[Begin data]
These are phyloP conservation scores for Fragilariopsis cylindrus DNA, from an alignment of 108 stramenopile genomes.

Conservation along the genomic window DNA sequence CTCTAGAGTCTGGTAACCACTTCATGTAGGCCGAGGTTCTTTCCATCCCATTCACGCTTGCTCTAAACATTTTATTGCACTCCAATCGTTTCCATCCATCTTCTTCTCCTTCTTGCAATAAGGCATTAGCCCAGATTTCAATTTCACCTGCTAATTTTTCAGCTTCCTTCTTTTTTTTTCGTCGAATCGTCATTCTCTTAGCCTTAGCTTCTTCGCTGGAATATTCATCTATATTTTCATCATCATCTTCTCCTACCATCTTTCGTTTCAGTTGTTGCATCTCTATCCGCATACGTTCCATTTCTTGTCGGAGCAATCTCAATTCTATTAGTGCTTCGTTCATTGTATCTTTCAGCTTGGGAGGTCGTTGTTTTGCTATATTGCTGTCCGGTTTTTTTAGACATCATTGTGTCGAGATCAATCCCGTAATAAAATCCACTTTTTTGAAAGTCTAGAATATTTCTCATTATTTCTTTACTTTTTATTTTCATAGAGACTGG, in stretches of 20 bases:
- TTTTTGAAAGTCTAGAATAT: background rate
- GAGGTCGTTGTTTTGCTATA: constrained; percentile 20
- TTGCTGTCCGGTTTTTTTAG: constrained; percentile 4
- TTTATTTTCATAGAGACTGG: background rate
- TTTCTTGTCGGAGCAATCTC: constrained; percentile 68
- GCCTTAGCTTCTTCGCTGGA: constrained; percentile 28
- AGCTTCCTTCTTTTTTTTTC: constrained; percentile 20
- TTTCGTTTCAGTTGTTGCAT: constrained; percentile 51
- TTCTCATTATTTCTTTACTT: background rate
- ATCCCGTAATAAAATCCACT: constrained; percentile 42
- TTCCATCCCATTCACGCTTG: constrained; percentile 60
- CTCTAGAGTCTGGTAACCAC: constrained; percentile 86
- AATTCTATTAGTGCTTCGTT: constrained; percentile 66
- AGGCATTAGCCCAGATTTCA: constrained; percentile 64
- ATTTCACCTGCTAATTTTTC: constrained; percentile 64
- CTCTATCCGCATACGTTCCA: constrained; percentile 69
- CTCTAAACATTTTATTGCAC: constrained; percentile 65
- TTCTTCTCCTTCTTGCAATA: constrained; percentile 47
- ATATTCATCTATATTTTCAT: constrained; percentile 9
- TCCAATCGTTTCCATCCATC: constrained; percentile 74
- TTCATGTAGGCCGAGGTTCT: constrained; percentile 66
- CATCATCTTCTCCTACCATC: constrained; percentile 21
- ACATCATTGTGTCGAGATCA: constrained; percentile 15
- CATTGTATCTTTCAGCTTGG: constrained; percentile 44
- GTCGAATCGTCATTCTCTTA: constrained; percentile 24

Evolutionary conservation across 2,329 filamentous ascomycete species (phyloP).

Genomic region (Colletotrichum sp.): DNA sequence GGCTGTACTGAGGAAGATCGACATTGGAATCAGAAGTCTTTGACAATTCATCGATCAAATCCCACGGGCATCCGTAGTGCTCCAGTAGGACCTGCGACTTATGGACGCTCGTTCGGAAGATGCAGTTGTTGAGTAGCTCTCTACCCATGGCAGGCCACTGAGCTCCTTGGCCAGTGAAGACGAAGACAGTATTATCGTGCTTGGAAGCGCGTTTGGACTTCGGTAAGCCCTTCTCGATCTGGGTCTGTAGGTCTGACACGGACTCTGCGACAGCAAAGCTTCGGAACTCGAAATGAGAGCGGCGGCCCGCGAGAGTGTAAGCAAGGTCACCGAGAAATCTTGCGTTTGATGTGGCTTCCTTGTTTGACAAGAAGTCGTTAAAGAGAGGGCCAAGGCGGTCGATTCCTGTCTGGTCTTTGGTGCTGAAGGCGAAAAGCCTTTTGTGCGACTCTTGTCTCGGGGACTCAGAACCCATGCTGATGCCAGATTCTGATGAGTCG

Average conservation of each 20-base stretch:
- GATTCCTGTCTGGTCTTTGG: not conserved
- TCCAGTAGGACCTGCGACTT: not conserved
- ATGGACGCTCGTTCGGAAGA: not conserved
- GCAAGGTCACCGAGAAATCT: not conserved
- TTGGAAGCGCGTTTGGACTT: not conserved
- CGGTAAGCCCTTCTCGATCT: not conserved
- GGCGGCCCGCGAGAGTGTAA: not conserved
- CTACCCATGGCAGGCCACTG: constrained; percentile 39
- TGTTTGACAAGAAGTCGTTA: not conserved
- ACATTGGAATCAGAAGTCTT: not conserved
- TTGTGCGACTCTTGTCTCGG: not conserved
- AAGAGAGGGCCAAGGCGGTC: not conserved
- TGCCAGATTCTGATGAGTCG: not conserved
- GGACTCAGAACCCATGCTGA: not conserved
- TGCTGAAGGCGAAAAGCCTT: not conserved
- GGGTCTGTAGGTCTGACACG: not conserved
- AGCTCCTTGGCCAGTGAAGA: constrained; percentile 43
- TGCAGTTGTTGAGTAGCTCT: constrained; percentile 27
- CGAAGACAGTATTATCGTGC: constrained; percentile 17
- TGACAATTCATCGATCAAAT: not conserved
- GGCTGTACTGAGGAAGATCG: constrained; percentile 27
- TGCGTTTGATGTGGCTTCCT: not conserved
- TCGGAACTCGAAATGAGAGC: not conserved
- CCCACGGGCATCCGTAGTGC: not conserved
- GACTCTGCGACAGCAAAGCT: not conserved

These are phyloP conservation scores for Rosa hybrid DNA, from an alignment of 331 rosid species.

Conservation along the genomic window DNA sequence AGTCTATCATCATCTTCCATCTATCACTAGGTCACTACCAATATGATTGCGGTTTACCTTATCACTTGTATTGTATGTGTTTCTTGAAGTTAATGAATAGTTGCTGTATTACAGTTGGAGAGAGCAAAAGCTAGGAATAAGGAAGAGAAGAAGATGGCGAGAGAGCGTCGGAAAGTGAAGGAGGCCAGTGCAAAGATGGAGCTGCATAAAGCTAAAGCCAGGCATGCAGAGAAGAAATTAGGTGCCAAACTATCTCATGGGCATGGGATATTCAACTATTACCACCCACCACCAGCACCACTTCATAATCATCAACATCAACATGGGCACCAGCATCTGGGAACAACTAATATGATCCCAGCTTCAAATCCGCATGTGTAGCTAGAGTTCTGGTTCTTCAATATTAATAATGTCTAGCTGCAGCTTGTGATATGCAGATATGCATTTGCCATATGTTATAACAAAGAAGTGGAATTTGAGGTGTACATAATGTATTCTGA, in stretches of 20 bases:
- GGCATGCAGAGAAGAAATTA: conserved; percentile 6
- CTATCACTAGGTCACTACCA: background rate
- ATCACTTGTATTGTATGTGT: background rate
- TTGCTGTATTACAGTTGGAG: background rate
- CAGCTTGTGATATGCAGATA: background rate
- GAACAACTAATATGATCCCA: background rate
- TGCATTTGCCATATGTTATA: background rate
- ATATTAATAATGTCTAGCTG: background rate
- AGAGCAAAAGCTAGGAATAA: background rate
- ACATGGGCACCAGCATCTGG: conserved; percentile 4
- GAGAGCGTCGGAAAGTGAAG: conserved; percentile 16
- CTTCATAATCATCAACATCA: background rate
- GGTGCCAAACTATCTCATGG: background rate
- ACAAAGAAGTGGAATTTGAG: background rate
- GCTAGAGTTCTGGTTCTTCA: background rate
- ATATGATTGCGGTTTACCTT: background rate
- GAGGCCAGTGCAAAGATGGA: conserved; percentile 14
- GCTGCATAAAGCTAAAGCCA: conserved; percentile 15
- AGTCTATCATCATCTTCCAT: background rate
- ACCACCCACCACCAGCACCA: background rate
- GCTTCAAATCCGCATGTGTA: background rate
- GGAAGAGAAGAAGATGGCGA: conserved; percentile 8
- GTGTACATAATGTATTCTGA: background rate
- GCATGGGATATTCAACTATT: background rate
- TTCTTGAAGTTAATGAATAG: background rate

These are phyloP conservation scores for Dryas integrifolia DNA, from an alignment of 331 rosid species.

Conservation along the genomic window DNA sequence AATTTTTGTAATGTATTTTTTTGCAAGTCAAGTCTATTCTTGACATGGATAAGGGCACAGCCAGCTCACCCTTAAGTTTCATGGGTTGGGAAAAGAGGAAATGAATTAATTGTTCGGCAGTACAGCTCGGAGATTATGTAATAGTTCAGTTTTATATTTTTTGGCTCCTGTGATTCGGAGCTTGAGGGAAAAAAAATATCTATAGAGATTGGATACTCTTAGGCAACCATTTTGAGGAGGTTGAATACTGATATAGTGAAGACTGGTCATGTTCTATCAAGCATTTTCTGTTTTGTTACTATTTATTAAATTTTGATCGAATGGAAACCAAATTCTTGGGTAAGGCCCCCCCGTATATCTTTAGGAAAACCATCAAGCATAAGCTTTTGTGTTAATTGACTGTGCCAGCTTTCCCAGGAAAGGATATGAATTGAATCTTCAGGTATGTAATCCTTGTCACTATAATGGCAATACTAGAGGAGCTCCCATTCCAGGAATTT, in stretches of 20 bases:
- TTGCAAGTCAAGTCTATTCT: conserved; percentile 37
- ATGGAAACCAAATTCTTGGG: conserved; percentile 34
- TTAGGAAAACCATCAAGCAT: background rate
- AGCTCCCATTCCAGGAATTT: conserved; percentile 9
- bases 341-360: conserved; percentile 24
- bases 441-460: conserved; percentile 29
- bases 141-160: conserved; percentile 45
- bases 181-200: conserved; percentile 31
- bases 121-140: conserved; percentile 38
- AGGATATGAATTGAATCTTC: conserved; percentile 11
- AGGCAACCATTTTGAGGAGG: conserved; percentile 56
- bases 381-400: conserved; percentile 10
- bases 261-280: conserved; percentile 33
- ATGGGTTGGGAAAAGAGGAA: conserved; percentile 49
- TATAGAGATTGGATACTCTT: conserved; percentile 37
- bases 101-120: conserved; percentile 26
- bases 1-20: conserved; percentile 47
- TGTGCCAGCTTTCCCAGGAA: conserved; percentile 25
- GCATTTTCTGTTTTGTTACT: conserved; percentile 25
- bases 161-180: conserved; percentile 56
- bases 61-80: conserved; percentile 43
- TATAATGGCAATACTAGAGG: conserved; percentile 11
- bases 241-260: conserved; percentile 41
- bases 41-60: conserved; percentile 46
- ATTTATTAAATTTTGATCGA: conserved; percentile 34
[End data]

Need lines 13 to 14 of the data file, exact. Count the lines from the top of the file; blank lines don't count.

- TTCCATCCCATTCACGCTTG: constrained; percentile 60
- CTCTAGAGTCTGGTAACCAC: constrained; percentile 86